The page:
German construction workers voted by an overwhelming majority in favor of strike action, their first in post-war history, adding to Chancellor Schröder’s woes in the run-up to the elections.
German construction workers put down their hammers and saws on Monday
The IG Bau union, which represents 340,000 of the 950,000 construction workers in the troubled sector, said workers voted by an overwhelming 98.63% majority to strike. The union said several thousand workers at building sites in Berlin and Hamburg would walk off the job and the strikes would gradually be expanded nationwide.
"The workers are highly motivated for the fight," said IG Bau leader Klaus Wiesehügel. "We're prepared for a long battle and will raise the intensity of the industrial action week by week."
The union is seeking a 4.5% pay rise for its members, whose last pay agreement came up for review at the end of March.
Employers offered a 3% rise starting in September and a one-off payment of 100 euro in August, effectively a 1.7% rise. The employers said it was irresponsible to strike at a time when demand was so acutely low, and they said jobs would be destroyed. "The union is going to risk the loss of further jobs unnecessarily," said Thomas Bauer, one of the wage negotiators on the employers’ side. Other employers' leaders said they planned to take a hard line against the strikers.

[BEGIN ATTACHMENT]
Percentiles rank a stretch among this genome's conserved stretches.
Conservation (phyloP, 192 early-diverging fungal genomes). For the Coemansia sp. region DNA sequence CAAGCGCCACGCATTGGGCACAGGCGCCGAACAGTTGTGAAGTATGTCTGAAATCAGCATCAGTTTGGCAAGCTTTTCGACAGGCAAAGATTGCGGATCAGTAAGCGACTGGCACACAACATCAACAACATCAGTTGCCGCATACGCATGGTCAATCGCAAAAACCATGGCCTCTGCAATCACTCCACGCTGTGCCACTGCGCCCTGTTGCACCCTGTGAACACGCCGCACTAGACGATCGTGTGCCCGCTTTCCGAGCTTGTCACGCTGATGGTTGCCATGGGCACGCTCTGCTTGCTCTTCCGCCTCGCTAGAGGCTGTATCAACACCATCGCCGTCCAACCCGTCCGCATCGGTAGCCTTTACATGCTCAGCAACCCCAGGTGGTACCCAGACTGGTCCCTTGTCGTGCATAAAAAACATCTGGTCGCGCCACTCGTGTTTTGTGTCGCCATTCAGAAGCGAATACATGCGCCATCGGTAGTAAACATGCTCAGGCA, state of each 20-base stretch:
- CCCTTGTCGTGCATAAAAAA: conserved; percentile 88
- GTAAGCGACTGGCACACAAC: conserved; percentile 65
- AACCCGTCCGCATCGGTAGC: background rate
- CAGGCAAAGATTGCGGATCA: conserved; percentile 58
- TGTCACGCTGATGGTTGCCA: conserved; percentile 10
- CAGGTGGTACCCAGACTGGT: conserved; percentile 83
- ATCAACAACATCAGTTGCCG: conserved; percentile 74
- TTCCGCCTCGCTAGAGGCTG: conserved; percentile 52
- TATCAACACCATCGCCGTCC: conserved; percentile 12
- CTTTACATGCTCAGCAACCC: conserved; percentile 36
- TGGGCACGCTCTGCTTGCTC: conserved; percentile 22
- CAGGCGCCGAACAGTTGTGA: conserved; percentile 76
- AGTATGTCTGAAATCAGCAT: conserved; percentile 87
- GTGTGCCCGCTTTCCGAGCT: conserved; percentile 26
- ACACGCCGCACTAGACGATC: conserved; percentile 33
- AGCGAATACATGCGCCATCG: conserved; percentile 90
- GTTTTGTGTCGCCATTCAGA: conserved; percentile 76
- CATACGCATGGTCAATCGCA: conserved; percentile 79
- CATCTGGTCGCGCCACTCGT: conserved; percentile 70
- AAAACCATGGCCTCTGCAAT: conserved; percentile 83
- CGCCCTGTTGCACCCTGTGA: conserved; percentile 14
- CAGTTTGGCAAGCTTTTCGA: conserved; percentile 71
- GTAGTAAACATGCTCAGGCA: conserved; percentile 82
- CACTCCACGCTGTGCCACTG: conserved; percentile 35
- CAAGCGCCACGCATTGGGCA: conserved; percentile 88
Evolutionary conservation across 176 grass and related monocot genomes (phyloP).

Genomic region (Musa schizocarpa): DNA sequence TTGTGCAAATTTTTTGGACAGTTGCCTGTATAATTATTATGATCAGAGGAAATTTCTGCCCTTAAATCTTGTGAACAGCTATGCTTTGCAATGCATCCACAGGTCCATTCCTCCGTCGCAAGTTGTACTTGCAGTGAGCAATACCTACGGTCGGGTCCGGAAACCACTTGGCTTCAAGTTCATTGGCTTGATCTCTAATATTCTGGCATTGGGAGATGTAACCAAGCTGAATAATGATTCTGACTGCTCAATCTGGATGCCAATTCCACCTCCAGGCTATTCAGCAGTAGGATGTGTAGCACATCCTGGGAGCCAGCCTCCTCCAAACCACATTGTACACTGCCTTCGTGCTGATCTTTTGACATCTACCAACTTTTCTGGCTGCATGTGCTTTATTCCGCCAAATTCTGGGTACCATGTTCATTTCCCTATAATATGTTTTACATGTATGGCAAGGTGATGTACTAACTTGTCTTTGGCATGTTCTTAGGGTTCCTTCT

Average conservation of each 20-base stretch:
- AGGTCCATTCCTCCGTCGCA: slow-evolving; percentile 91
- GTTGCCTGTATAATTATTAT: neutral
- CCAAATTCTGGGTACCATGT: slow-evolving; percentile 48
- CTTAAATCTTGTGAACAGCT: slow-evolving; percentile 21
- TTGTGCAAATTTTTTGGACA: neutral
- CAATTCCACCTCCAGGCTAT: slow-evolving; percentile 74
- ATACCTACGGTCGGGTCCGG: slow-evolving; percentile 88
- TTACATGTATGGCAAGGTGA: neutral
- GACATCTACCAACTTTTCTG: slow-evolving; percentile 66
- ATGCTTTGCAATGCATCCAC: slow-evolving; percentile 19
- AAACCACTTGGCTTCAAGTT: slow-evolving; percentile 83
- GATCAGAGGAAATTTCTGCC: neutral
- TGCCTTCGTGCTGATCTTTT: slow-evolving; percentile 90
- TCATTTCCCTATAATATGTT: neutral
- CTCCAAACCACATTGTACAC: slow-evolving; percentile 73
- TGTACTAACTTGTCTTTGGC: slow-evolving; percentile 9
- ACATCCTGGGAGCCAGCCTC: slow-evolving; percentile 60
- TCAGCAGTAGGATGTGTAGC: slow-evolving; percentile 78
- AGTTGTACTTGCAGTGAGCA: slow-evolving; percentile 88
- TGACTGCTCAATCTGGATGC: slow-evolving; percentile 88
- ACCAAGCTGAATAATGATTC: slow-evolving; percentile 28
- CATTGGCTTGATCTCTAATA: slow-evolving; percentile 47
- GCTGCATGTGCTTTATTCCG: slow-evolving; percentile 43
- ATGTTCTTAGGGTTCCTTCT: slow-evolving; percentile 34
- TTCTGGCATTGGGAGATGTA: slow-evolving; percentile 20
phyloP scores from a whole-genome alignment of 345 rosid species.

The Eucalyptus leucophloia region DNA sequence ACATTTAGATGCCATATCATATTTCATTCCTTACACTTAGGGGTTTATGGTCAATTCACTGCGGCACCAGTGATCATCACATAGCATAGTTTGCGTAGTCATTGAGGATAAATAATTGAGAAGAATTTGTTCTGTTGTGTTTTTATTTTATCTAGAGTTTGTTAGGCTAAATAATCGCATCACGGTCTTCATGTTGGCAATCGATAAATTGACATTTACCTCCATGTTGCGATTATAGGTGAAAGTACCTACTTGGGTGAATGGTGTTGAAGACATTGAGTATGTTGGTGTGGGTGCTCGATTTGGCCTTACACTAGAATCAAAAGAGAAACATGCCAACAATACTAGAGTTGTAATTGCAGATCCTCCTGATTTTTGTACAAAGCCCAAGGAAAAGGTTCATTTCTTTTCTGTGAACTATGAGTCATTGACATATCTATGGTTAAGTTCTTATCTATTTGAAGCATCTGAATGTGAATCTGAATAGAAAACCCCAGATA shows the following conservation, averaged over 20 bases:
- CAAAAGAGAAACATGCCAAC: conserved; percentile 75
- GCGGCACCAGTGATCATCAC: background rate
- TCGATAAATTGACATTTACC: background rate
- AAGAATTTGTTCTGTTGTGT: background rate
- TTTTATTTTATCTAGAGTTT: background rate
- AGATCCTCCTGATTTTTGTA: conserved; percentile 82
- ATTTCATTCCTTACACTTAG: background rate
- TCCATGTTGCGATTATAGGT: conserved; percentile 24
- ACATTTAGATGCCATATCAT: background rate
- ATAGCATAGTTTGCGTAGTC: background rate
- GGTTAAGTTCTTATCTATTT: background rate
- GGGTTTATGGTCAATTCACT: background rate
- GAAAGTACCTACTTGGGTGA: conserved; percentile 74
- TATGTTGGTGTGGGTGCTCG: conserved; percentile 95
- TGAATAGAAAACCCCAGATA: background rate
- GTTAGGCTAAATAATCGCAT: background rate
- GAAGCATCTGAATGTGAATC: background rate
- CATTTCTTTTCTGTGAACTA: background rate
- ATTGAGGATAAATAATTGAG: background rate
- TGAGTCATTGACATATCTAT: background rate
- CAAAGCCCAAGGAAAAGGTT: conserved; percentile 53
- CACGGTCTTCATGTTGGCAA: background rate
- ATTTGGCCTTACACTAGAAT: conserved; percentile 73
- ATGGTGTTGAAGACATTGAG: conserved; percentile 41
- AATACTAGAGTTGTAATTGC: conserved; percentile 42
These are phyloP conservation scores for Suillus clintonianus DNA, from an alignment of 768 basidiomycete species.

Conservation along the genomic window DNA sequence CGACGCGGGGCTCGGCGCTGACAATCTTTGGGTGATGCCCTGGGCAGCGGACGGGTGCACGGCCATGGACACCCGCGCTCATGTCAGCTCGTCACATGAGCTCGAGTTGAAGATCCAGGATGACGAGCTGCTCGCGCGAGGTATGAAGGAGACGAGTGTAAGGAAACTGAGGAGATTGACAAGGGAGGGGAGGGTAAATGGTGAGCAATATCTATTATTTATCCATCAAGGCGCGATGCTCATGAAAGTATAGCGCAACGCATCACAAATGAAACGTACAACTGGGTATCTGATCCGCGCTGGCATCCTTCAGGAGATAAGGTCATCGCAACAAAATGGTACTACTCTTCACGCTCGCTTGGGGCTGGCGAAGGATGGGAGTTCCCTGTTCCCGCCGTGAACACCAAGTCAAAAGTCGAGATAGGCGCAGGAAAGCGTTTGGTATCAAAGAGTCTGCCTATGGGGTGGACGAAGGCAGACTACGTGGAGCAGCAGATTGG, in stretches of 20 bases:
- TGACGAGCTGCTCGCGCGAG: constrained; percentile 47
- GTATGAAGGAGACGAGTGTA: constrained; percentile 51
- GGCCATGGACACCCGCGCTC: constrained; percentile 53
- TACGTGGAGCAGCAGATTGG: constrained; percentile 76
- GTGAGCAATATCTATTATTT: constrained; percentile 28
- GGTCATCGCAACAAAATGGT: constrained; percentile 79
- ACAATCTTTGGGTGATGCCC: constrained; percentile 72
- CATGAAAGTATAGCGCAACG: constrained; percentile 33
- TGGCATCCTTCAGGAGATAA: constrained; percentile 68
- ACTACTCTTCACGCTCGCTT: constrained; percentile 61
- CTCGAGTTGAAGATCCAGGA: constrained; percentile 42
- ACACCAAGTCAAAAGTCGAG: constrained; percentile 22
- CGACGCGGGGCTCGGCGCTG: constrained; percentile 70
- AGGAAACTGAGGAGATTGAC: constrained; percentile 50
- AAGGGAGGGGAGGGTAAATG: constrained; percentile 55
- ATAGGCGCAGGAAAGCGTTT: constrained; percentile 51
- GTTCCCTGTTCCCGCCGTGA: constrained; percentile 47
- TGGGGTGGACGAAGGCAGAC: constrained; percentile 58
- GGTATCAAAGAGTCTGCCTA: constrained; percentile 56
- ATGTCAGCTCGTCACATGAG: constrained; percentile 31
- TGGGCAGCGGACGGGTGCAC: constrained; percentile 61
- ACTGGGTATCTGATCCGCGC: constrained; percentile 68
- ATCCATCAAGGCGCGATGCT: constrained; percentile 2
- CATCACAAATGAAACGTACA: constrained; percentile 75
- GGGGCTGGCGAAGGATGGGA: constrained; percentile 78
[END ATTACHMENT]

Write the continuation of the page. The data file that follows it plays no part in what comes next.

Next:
Germany’s construction industry is going through its worst ever crisis. It has shed 500,000 jobs since the construction boom in the mid-1990s. Bauer said turnover in the sector fell 10.6% in the first quarter of 2002.
Meanwhile, the threat of strikes in Germany's banking sector also loomed larger after services union Verdi said Friday it would ballot its members on industrial action at the start of next week. Wage talks for around 460,000 banking workers broke down on Thursday. A Verdi spokesman said strikes in the banking sector could begin as early as Wednesday.